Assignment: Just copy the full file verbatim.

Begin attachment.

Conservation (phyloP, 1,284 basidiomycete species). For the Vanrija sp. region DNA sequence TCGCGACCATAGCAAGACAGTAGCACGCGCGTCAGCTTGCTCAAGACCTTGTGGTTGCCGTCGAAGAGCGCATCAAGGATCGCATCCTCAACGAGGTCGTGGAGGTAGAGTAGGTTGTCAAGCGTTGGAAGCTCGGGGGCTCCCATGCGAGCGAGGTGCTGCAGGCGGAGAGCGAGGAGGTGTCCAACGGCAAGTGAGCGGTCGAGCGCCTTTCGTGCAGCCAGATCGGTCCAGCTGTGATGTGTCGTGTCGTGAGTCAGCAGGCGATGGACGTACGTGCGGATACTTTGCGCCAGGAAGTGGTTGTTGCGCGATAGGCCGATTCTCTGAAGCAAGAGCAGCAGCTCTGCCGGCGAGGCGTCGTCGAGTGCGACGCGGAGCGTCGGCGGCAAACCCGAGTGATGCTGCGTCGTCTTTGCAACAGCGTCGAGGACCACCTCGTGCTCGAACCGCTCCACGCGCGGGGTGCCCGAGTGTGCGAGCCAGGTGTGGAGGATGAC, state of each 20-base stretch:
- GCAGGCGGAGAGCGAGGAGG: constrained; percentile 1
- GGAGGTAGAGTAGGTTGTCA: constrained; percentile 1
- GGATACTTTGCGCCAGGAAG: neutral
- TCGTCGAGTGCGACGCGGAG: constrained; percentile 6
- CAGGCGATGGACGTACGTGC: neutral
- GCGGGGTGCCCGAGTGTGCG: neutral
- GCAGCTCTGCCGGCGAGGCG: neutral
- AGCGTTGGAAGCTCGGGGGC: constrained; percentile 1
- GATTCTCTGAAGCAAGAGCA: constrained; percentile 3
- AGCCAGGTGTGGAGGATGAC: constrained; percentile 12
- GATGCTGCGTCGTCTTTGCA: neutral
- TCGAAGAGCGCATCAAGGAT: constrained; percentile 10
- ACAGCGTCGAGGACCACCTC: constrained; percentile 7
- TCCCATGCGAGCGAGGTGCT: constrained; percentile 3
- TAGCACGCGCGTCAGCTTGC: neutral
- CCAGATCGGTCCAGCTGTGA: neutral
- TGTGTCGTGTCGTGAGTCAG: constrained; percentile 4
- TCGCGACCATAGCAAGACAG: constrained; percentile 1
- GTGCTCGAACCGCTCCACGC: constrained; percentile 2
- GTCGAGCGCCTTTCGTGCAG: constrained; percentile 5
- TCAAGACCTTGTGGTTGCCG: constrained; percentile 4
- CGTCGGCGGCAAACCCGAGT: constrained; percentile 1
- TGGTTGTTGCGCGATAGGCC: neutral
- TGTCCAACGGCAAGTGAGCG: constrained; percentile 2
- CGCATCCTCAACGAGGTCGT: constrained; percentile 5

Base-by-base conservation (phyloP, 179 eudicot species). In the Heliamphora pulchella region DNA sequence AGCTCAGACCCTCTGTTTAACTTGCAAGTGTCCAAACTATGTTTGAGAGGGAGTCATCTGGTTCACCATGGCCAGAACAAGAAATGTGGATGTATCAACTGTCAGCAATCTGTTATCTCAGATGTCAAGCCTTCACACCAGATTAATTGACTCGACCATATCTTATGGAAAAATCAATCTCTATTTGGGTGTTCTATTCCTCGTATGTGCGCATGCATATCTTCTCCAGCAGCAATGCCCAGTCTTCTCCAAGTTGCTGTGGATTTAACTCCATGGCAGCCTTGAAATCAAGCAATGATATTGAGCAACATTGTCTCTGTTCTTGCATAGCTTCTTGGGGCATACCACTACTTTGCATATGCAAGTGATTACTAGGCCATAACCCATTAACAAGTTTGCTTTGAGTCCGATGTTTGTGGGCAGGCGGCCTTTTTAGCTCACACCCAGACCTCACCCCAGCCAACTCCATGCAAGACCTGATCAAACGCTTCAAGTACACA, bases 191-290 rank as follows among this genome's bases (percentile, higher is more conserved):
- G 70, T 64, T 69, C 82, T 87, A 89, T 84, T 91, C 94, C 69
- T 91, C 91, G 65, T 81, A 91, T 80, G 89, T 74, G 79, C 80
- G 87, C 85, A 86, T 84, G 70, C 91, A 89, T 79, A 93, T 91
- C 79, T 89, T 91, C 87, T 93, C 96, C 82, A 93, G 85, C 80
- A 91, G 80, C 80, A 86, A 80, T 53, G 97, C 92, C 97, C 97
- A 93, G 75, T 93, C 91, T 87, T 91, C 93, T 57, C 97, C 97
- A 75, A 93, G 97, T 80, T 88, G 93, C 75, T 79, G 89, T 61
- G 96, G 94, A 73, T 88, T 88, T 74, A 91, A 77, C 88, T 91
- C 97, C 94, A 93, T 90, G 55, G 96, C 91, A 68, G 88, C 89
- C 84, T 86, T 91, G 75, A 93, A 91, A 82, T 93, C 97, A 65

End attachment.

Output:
Conservation (phyloP, 1,284 basidiomycete species). For the Vanrija sp. region DNA sequence TCGCGACCATAGCAAGACAGTAGCACGCGCGTCAGCTTGCTCAAGACCTTGTGGTTGCCGTCGAAGAGCGCATCAAGGATCGCATCCTCAACGAGGTCGTGGAGGTAGAGTAGGTTGTCAAGCGTTGGAAGCTCGGGGGCTCCCATGCGAGCGAGGTGCTGCAGGCGGAGAGCGAGGAGGTGTCCAACGGCAAGTGAGCGGTCGAGCGCCTTTCGTGCAGCCAGATCGGTCCAGCTGTGATGTGTCGTGTCGTGAGTCAGCAGGCGATGGACGTACGTGCGGATACTTTGCGCCAGGAAGTGGTTGTTGCGCGATAGGCCGATTCTCTGAAGCAAGAGCAGCAGCTCTGCCGGCGAGGCGTCGTCGAGTGCGACGCGGAGCGTCGGCGGCAAACCCGAGTGATGCTGCGTCGTCTTTGCAACAGCGTCGAGGACCACCTCGTGCTCGAACCGCTCCACGCGCGGGGTGCCCGAGTGTGCGAGCCAGGTGTGGAGGATGAC, state of each 20-base stretch:
- GCAGGCGGAGAGCGAGGAGG: constrained; percentile 1
- GGAGGTAGAGTAGGTTGTCA: constrained; percentile 1
- GGATACTTTGCGCCAGGAAG: neutral
- TCGTCGAGTGCGACGCGGAG: constrained; percentile 6
- CAGGCGATGGACGTACGTGC: neutral
- GCGGGGTGCCCGAGTGTGCG: neutral
- GCAGCTCTGCCGGCGAGGCG: neutral
- AGCGTTGGAAGCTCGGGGGC: constrained; percentile 1
- GATTCTCTGAAGCAAGAGCA: constrained; percentile 3
- AGCCAGGTGTGGAGGATGAC: constrained; percentile 12
- GATGCTGCGTCGTCTTTGCA: neutral
- TCGAAGAGCGCATCAAGGAT: constrained; percentile 10
- ACAGCGTCGAGGACCACCTC: constrained; percentile 7
- TCCCATGCGAGCGAGGTGCT: constrained; percentile 3
- TAGCACGCGCGTCAGCTTGC: neutral
- CCAGATCGGTCCAGCTGTGA: neutral
- TGTGTCGTGTCGTGAGTCAG: constrained; percentile 4
- TCGCGACCATAGCAAGACAG: constrained; percentile 1
- GTGCTCGAACCGCTCCACGC: constrained; percentile 2
- GTCGAGCGCCTTTCGTGCAG: constrained; percentile 5
- TCAAGACCTTGTGGTTGCCG: constrained; percentile 4
- CGTCGGCGGCAAACCCGAGT: constrained; percentile 1
- TGGTTGTTGCGCGATAGGCC: neutral
- TGTCCAACGGCAAGTGAGCG: constrained; percentile 2
- CGCATCCTCAACGAGGTCGT: constrained; percentile 5

Base-by-base conservation (phyloP, 179 eudicot species). In the Heliamphora pulchella region DNA sequence AGCTCAGACCCTCTGTTTAACTTGCAAGTGTCCAAACTATGTTTGAGAGGGAGTCATCTGGTTCACCATGGCCAGAACAAGAAATGTGGATGTATCAACTGTCAGCAATCTGTTATCTCAGATGTCAAGCCTTCACACCAGATTAATTGACTCGACCATATCTTATGGAAAAATCAATCTCTATTTGGGTGTTCTATTCCTCGTATGTGCGCATGCATATCTTCTCCAGCAGCAATGCCCAGTCTTCTCCAAGTTGCTGTGGATTTAACTCCATGGCAGCCTTGAAATCAAGCAATGATATTGAGCAACATTGTCTCTGTTCTTGCATAGCTTCTTGGGGCATACCACTACTTTGCATATGCAAGTGATTACTAGGCCATAACCCATTAACAAGTTTGCTTTGAGTCCGATGTTTGTGGGCAGGCGGCCTTTTTAGCTCACACCCAGACCTCACCCCAGCCAACTCCATGCAAGACCTGATCAAACGCTTCAAGTACACA, bases 191-290 rank as follows among this genome's bases (percentile, higher is more conserved):
- G 70, T 64, T 69, C 82, T 87, A 89, T 84, T 91, C 94, C 69
- T 91, C 91, G 65, T 81, A 91, T 80, G 89, T 74, G 79, C 80
- G 87, C 85, A 86, T 84, G 70, C 91, A 89, T 79, A 93, T 91
- C 79, T 89, T 91, C 87, T 93, C 96, C 82, A 93, G 85, C 80
- A 91, G 80, C 80, A 86, A 80, T 53, G 97, C 92, C 97, C 97
- A 93, G 75, T 93, C 91, T 87, T 91, C 93, T 57, C 97, C 97
- A 75, A 93, G 97, T 80, T 88, G 93, C 75, T 79, G 89, T 61
- G 96, G 94, A 73, T 88, T 88, T 74, A 91, A 77, C 88, T 91
- C 97, C 94, A 93, T 90, G 55, G 96, C 91, A 68, G 88, C 89
- C 84, T 86, T 91, G 75, A 93, A 91, A 82, T 93, C 97, A 65